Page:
No News

by Nathan Hamm on 4/11/2006

IRIN had a report the yesterday well worth reading on the difficulty in obtaining detailed and reliable news in Uzbekistan. This, of course, leads to a phenomenon with which many of us are familiar.

A crowd of young Uzbek men gather near their houses in the Chorsu district of the capital, Tashkent, to exchange news about local and international affairs. A lucky few have cable TV and access to Russian and international news but most have to rely on local sources.

“I think we will soon have a common currency with Russia,” one said, having heard Uzbekistan will be admitted to the Eurasian Economic Community (EurAzEC) in March this year.

“Now the borders will be open and we can freely travel to Kazakhstan,” another said, having heard of the recent visit of Kazakh President Nursultan Nazarbaev to Tashkent.

Alongside the difficulties in obtaining reliable news within Uzbekistan, there has been a quite noticeable drop in availability of news about Uzbekistan as pressure has been put on foreign news agencies and the local journalists working for them.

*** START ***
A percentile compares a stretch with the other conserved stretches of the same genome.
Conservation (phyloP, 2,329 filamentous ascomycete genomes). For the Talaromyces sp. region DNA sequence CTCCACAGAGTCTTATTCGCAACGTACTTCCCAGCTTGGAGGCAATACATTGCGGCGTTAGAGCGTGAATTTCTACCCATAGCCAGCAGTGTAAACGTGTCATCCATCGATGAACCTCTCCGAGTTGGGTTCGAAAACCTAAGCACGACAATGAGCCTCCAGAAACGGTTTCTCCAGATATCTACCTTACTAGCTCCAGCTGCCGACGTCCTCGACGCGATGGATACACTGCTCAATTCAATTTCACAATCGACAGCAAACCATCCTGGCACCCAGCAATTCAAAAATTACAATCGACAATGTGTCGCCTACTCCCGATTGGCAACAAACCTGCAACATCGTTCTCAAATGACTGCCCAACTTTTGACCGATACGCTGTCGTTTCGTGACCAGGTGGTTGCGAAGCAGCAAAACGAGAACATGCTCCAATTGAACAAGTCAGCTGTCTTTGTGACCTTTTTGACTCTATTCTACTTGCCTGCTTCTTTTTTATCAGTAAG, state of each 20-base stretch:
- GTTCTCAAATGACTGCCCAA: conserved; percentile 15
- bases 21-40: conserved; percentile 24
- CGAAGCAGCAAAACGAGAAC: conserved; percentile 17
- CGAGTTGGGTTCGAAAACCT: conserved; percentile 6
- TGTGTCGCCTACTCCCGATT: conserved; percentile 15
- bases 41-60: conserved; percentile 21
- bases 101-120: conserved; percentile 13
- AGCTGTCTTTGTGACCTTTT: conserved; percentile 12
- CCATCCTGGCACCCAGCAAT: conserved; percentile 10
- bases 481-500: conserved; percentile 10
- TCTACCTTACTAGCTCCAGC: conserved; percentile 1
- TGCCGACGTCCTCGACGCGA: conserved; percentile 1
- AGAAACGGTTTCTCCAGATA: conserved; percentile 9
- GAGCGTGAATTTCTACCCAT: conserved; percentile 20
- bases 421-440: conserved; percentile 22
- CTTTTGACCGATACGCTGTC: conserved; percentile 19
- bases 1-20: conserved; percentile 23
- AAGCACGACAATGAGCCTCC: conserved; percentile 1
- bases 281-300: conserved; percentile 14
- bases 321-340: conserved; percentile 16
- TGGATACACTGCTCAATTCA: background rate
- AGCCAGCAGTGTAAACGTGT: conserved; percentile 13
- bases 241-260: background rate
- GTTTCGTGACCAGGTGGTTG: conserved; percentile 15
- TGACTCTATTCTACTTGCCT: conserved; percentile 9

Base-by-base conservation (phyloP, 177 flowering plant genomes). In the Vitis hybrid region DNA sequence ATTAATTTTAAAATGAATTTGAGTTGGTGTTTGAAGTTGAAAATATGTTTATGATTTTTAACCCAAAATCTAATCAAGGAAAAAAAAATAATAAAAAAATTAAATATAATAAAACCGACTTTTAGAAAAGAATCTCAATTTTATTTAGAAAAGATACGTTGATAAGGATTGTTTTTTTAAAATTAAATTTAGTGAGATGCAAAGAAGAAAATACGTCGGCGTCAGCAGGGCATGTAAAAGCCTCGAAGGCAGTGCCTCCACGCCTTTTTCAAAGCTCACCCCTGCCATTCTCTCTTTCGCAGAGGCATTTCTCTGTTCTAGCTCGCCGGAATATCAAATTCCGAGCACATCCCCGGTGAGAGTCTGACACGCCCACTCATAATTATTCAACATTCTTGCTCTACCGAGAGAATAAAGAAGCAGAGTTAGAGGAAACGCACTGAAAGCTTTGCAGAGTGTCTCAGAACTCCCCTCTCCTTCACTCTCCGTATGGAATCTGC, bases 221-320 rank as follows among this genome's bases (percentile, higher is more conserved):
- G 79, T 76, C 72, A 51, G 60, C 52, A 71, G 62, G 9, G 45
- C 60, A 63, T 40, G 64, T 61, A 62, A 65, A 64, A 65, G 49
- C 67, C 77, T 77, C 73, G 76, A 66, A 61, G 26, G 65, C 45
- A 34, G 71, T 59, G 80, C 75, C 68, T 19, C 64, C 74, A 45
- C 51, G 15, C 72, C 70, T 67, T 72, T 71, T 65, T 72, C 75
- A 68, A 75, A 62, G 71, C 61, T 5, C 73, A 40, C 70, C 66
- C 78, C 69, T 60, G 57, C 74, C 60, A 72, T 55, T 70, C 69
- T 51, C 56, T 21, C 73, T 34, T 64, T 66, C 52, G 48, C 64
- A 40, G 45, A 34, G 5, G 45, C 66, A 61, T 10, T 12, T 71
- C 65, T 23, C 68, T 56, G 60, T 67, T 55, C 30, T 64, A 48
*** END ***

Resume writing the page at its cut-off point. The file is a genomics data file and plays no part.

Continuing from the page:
The story criticizes the official news websites that Uzbeks can access as only providing a rosy picture of the country. Ironically, IRIN carries a story about Uzbekistan more or less in that same vein today.


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– author of 2991 posts on 17_PersonNotFound.

Nathan is the founder and Principal Analyst for Registan, which he launched in 2003. He was a Peace Corps Volunteer in Uzbekistan 2000-2001 and received his MA in Central Asian Studies from the University of Washington in 2007. Since 2007, he has worked full-time as an analyst, consulting with private and government clients on Central Asian affairs, specializing in how socio-cultural and political factors shape risks and opportunities and how organizations can adjust their strategic and operational plans to account for these variables. More information on Registan's services can be found here, and Nathan can be contacted via Twitter or email.

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